The reason I do it? Not because I’m lazy, or because I don’t want to poke another hole (which I obviously don’t, but that’s not the reason.) It’s mainly to conserve my supplies and make them last just a little bit longer. Sounds ridiculous, right? But I am only “allowed” a certain amount of supplies each month. A number that is determined by someone behind a desk (a numbers cruncher) employed by an insurance company. I only get x amounts of units of insulin per month. And x amount of test strips. And x amount of infusion sets/reservoirs. So I tend to try and make them last a little longer, so I have the extra for days when things don’t go as planned. If everything ran smoothly every day and I never got sick, or I never traveled, or I never had an infusion set pulled out by one of my 3 year olds, or a doorknob, then yes, those quantities might very well last me the amount of time they’d determined I need to make them last. But this is real life, and I do get sick. And I do travel occasionally and need to have extra supplies on hand. And I have 3 year old twins. And doorknobs.

There is a lot of upheaval right now in the DOC because of the UHC/Medtronic stuff.. which I will quickly add my two cents. I happen to be a UHC member (through my employer), and a long time Medtronic customer/user for almost 20 years. So this does not personally affect me, except for the fact that as a patient, I want to be able to choose how I manage my diabetes. I had a doctor once tell me that I’m the CEO of my diabetes, and she’s just there on the sidelines to help me. So if that’s the case, shouldn’t I be able to choose how I manage it?? I’M the one that has to live with this 24/7/365. I have tried another pump, and did not like it for many reasons. So I went back to Medtronic. But had that gone the other way and it was Medtronic that didn’t work well for me, I would absolutely not want an insurance company telling me that I had to use that one.

And having said all that, I am currently wearing a site that has been painful since I inserted it on Sunday. I have told my husband every day that “I can’t wait until the reservoir runs out so I can change my site.” He asked why I didn’t go ahead and pull it? So I explained what I just said above. And it hurts – worse than most sites I’ve had. I am still getting good numbers, so I’m guessing I’m just in a sore area, but it hurts to walk, it hurts to sleep on it, it hurts when I bolus. Or when my lanyard I have to wear for work hits it. But today is the day and I finally get to change it. I was so happy when I heard that “beep” and the “Low Reservoir” alarm came on. Fingers crossed that I hit the next one in a much better spot. 🙂 Had I changed it that first or second day – that’s a “wasted” infusion set, reservoir, and insulin.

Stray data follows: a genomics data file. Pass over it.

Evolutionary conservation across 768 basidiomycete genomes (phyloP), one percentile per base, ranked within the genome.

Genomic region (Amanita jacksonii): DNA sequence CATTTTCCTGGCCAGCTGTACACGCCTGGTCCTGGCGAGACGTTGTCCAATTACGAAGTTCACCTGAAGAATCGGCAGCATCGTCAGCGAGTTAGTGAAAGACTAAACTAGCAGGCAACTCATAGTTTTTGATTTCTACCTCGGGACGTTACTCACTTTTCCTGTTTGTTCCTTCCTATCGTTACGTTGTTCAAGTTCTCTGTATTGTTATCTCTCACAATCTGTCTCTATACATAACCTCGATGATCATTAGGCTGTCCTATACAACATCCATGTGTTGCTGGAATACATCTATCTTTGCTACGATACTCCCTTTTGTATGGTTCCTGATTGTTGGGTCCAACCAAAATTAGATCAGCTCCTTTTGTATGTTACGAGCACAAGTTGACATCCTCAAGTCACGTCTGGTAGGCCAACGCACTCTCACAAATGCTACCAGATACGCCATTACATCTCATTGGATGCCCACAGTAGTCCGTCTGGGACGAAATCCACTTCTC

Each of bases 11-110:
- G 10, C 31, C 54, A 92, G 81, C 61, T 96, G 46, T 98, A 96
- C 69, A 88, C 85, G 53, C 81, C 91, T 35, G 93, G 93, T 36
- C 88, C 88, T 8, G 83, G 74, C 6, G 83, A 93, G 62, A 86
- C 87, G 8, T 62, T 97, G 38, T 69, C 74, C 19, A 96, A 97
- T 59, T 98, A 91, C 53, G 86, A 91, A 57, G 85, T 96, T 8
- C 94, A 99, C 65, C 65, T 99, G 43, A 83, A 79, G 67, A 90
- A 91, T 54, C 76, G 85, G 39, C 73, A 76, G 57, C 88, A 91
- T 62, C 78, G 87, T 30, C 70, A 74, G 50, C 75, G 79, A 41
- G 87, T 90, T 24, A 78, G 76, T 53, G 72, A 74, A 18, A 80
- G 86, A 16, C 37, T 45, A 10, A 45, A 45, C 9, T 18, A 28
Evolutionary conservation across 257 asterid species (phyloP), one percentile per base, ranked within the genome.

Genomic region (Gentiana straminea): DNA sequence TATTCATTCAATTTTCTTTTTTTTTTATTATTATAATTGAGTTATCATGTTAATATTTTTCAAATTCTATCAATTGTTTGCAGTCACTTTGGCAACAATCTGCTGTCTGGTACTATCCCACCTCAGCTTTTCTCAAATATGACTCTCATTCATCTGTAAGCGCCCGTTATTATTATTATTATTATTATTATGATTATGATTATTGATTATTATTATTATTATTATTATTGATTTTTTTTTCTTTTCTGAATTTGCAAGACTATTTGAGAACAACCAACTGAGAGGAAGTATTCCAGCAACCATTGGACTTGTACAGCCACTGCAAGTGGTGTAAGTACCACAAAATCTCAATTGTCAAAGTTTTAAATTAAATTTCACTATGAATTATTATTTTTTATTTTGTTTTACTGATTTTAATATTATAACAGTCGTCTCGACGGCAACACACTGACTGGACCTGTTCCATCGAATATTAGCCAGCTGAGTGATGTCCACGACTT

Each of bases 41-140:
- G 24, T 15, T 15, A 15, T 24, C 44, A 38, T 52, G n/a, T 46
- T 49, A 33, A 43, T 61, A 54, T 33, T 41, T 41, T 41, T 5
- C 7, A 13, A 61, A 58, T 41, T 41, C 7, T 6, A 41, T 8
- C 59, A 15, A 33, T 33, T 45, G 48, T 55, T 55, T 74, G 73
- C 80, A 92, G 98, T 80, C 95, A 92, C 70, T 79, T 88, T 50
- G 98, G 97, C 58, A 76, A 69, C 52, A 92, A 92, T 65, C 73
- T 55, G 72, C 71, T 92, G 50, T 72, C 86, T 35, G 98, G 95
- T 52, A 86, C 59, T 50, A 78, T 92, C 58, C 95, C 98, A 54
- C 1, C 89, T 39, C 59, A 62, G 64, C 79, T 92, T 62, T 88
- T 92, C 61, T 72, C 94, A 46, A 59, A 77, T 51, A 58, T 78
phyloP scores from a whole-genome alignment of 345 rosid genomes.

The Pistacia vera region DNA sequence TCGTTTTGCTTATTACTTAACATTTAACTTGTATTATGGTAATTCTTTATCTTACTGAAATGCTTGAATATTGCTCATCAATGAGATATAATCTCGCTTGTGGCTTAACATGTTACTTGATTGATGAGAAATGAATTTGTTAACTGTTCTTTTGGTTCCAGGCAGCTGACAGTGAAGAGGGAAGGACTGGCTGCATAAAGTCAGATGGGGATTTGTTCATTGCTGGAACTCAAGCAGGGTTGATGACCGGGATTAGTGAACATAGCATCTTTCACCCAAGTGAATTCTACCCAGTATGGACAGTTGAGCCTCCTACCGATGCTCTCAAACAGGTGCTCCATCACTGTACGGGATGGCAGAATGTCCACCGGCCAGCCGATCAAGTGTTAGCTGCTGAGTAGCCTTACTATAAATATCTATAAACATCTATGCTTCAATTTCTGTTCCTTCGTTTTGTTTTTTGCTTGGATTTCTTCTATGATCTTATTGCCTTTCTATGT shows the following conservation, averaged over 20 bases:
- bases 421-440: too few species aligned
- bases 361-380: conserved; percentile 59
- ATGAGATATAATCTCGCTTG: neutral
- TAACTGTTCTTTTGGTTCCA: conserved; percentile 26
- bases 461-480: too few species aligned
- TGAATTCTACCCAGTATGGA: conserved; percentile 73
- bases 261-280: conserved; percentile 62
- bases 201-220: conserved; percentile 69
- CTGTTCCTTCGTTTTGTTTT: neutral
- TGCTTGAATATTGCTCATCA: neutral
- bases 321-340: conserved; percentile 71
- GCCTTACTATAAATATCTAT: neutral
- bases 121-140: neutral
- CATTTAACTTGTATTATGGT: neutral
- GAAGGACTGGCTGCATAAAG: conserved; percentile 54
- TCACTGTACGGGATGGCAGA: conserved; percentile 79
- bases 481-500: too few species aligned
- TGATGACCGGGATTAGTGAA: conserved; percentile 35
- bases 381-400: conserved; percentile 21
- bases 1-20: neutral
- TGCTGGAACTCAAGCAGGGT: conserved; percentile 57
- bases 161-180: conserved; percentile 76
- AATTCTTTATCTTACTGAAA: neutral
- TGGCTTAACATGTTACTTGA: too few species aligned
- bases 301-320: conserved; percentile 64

Pump site hurts


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Type One Nation Summit 2016

Last weekend I was able to attend a Type One Nation Summit, hosted by my local JDRF chapter. I’ve attended the event in the past – and it’s always been a good time. This event did not disappoint. I do not get the opportunity to attend many events with other Type 1s. Mainly because there are just not many opportunities here locally. I can’t even explain the awesomeoness of the camaraderie that I feel when I attend these events. Being a room of people that get it. That get me.

My mom asked me if I learned anything new. I’ve lived with Type 1 diabetes for almost 24 years now, and I feel like there is always something new to learn – new technology, new tips/tricks, new information about food/exercise. People have told me “You take such good care of yourself – you really know what you’re doing.” And in all honesty, I have no idea what I’m doing. Every single day is different. I can do the same thing two days in a row, and have two different graphs of my bg’s to show you. But I take it day by day and do the best I can. 🙂

I enjoyed meeting with some of the vendors, making new friends, and I enjoyed the speakers this year. Two of them happened to be friends that I met through the DOC. I’ve been lucky enough to have met Kerri IRL a couple of times already (ironically enough, the first time we met in person was at this event, when I traveled to a different city several years ago) And I sat in on two of her sessions – one talked about the emotions of living with diabetes, and the other was life after diagnosis. Both were very relevant, and both had very real topics brought up. I loved being a room where we felt safe and could ask real life questions. And there were tears, and that was ok. We all got it, and we all understood. And nobody judged anyone.

I also sat in on Melissa’s session about diabetes technology. This girl knows her tech. It was super exciting to hear her talk about some of the new things coming down the pipeline, and to give updates on where some of the big names are with their current technology.

When I leave these events it always makes me want to do more. And to attend more events. And to tell my story. And to hear other’s stories. It’s so encouraging and uplifting. Even amidst the tears. I need to figure out how to make that happen. And by putting it in my blog, you can hold me accountable to make sure it happens.

Like the dog behind us, we have no idea what we are doing.

Like the dog behind us, we have no idea what we are doing.

Loved spending the day with these two!!

Loved spending the day with these two!!